Professional Golf Needs Rule Changes
I don’t think anyone was going to beat Rory McIlroy at Kiahwah Island in September, but I think Carl Pettersson maybe got a raw deal at the PGA Championship when it was determined in the final round that he moved a leaf on his back swing while being in an area marked as a hazard, and incurred a penalty. It took the video people at least 20 minutes to confirm the infraction, and he wasn’t notified for at least a half an hour that he indeed moved the leaf. If it took that much effort to verify the mistake, was it really that big of a thing?
Petterrson was playing in the final round, and was notified of the mistake before he had a chance to sign an incorrect score card, and suffer a disqualification. The real travesty here is when an infraction is so obscure that no one see’s it until someone calls in, or tweets the mistake after the player has signed for his score. I feel like that’s totally unfair.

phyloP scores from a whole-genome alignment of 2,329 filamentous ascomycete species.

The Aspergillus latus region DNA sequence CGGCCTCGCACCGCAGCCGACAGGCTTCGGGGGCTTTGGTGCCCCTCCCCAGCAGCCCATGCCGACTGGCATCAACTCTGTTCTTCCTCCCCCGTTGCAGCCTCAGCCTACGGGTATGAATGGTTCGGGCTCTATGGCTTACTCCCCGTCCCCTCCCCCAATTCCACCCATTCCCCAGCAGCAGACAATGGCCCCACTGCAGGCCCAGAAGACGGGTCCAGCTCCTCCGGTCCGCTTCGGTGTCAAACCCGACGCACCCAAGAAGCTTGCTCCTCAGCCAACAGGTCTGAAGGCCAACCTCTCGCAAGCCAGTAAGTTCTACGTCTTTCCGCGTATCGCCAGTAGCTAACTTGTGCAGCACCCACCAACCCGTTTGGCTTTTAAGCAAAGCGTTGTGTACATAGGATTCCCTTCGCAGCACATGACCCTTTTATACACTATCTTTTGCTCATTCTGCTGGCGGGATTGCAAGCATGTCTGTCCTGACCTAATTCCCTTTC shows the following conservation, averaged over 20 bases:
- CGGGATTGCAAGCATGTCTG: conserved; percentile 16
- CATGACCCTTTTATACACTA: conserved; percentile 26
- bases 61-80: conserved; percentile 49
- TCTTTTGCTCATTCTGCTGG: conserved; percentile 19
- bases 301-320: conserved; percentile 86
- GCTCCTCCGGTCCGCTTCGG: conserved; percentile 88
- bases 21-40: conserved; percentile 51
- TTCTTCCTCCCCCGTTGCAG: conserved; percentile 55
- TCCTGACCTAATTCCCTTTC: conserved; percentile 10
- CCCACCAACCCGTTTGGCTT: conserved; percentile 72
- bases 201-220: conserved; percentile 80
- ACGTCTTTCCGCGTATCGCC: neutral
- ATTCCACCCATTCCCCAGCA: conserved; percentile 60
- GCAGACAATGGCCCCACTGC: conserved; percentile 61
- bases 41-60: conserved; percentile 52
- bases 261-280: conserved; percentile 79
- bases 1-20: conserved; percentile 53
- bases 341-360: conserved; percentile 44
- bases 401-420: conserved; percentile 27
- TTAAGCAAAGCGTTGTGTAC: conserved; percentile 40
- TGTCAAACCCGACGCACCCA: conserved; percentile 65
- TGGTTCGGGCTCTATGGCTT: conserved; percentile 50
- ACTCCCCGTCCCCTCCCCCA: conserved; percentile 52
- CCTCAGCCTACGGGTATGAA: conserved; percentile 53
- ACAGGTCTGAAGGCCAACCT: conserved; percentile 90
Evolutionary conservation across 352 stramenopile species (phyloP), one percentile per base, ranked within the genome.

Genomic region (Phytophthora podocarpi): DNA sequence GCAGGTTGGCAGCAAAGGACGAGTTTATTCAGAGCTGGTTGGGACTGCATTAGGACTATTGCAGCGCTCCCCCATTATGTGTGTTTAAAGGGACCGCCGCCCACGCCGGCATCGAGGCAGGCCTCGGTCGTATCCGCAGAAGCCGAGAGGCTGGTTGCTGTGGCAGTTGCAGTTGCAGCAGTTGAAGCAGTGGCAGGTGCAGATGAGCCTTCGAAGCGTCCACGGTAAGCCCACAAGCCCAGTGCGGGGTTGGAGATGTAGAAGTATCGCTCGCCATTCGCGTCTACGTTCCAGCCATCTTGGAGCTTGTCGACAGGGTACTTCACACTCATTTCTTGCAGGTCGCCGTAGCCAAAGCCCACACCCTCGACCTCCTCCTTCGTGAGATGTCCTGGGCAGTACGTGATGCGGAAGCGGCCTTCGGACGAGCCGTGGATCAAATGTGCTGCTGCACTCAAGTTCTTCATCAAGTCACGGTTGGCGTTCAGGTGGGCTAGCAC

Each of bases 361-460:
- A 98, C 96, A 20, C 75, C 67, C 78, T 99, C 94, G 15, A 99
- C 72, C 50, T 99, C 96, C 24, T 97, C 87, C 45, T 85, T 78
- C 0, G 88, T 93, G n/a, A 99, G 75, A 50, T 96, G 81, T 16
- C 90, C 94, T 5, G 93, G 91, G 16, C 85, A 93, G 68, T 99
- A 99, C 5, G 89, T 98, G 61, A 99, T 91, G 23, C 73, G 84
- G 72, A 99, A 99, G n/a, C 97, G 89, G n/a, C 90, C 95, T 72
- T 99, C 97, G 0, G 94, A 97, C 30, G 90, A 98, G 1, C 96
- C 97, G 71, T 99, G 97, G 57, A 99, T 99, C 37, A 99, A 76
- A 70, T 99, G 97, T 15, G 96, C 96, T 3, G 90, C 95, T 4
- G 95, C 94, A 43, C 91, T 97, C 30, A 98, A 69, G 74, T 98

Golfmagic.com has reported today that the European Tour, during their End of Season Rules Conference are taking a look at this problem. Members from the PGA, European Tour, and R&A are meeting this week along with volunteer officials to at least talk about it, I think this is a step in the right direction.
Golf is a very unique situation where players proudly step up to blow the whistle on themselves when they know they have made a mistake. All other sports depend on an officiating crew to police the rules, but from the beginning, every golfer depends on the honesty factor to supposedly police themselves.
I don’t have a problem with a player incurring a penalty stroke if he has violated the rules, my problem is with them being disqualified for signing the incorrect score card. When the game was invented 500 years ago, they didn’t have slo-mo video, Twitter or cell phones to point out mistakes. If they are going to allow these methods for keeping the competition clean, then let’s modify the penalties to fit today’s world.
I can only hope the committee can see this rule for what it is, and change it. When a player is disqualified on this basis, it affects their yearly totals, as well as their ability to make a living on the Tour, so let’s let them continue to play.
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